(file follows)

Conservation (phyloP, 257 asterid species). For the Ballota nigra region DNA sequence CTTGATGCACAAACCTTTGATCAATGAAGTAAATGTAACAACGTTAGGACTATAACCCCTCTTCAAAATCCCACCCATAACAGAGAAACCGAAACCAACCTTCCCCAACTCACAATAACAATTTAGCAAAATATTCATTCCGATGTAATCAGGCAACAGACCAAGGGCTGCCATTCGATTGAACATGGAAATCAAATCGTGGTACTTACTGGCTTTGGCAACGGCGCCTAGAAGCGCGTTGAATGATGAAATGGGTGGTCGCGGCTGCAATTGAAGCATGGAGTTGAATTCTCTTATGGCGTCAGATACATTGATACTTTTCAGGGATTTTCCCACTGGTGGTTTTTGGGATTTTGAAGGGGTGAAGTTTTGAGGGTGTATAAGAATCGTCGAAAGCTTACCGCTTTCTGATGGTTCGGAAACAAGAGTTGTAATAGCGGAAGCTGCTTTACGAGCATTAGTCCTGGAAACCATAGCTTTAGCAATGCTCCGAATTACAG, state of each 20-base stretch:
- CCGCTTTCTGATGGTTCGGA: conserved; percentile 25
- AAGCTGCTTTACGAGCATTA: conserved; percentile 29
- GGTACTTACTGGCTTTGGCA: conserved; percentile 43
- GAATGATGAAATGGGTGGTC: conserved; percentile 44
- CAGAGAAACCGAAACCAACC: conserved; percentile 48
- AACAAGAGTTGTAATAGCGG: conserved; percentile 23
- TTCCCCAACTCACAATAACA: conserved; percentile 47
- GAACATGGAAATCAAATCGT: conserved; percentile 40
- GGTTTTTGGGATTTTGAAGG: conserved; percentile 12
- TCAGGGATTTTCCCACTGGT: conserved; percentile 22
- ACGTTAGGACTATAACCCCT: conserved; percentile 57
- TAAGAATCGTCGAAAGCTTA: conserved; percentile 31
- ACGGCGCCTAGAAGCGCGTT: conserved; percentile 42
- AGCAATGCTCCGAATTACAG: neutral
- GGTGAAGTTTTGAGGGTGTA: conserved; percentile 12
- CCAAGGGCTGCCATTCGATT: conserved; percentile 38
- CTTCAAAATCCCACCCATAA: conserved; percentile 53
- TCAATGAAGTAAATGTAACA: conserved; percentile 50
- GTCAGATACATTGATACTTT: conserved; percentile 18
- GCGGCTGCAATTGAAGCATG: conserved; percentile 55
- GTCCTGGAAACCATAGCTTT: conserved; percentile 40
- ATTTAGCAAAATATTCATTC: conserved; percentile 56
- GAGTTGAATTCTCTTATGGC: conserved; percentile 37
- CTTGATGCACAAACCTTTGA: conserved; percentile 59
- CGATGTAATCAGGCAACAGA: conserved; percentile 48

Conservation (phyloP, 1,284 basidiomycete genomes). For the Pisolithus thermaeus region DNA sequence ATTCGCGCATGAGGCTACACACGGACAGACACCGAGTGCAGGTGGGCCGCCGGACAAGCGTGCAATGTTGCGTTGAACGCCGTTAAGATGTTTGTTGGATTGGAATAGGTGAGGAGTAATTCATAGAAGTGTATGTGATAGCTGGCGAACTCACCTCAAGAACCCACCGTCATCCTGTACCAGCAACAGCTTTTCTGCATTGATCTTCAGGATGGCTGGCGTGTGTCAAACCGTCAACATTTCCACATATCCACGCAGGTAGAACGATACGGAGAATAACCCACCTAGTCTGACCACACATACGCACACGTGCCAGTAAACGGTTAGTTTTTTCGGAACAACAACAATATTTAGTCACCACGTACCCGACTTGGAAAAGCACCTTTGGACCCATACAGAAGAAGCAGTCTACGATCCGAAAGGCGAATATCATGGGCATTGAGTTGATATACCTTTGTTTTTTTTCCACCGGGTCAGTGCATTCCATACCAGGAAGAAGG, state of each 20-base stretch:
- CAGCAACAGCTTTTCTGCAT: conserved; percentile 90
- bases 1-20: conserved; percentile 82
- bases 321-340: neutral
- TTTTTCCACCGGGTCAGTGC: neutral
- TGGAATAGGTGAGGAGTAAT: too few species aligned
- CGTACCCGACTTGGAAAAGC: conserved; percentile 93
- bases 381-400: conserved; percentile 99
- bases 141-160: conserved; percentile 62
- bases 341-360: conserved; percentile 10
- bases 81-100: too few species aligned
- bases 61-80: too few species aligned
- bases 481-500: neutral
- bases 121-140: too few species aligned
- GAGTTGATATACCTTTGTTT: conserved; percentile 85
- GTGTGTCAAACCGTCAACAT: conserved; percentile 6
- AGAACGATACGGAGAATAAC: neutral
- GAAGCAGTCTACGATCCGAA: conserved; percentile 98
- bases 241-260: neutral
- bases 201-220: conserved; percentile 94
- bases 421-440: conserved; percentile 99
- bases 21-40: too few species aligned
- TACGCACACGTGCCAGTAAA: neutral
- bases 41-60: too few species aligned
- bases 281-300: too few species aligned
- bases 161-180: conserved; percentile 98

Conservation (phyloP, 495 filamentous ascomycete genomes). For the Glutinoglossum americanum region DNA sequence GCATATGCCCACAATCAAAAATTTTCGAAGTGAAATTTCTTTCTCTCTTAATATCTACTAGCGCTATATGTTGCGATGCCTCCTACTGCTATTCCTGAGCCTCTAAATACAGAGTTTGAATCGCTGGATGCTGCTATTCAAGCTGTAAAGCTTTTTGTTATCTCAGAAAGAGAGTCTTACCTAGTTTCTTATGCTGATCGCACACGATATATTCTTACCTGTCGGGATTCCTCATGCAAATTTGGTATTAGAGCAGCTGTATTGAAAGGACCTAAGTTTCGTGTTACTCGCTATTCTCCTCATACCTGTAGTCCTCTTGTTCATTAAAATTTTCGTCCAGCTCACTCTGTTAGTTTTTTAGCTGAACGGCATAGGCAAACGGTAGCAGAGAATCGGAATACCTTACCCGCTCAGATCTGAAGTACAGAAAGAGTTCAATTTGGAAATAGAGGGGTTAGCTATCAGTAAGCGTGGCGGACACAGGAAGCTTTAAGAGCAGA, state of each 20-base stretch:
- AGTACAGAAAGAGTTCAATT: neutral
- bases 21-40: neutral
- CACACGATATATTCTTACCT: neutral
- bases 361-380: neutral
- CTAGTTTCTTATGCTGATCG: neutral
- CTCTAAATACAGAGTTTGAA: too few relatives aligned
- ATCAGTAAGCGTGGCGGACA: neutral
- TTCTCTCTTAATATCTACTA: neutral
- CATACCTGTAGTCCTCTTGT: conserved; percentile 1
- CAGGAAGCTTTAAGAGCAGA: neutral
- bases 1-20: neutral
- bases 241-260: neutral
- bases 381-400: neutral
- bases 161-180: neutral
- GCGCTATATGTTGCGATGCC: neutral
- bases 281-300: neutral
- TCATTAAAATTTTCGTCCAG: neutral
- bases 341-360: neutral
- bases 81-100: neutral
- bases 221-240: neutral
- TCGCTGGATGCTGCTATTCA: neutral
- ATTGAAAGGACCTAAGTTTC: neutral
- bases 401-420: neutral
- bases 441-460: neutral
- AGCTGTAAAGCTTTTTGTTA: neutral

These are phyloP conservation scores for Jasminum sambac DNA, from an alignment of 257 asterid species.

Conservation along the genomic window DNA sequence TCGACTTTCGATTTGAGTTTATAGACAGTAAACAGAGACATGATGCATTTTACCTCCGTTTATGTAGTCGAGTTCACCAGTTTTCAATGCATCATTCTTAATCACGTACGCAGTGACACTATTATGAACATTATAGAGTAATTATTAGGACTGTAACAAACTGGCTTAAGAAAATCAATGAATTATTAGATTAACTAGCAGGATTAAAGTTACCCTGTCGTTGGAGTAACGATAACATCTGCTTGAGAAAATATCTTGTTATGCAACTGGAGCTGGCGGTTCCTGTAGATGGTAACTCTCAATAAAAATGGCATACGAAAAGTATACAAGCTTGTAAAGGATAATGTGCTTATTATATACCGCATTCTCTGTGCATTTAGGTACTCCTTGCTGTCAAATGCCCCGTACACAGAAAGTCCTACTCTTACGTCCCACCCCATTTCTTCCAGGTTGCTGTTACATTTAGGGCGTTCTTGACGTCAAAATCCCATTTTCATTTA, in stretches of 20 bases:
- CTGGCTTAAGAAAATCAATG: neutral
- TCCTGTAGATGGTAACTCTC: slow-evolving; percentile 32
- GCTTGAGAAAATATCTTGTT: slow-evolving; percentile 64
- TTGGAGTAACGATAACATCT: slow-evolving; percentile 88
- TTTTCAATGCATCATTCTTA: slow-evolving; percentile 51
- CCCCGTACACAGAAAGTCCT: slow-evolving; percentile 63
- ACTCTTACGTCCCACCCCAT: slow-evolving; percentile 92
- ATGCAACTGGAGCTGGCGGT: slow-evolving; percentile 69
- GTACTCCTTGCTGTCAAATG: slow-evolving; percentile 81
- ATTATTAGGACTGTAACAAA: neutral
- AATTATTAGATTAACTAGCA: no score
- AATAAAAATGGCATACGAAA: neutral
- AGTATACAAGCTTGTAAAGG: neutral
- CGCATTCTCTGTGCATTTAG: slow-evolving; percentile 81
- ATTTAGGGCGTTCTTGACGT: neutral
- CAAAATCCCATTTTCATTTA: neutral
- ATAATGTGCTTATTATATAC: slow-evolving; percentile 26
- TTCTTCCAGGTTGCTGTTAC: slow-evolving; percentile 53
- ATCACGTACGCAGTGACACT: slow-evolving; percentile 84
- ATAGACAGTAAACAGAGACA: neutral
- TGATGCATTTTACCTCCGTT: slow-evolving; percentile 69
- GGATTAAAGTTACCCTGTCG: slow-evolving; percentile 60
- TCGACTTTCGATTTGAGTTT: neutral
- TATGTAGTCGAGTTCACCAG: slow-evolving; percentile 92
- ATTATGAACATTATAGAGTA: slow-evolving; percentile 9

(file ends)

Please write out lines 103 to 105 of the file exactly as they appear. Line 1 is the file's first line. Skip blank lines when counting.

- TCGACTTTCGATTTGAGTTT: neutral
- TATGTAGTCGAGTTCACCAG: slow-evolving; percentile 92
- ATTATGAACATTATAGAGTA: slow-evolving; percentile 9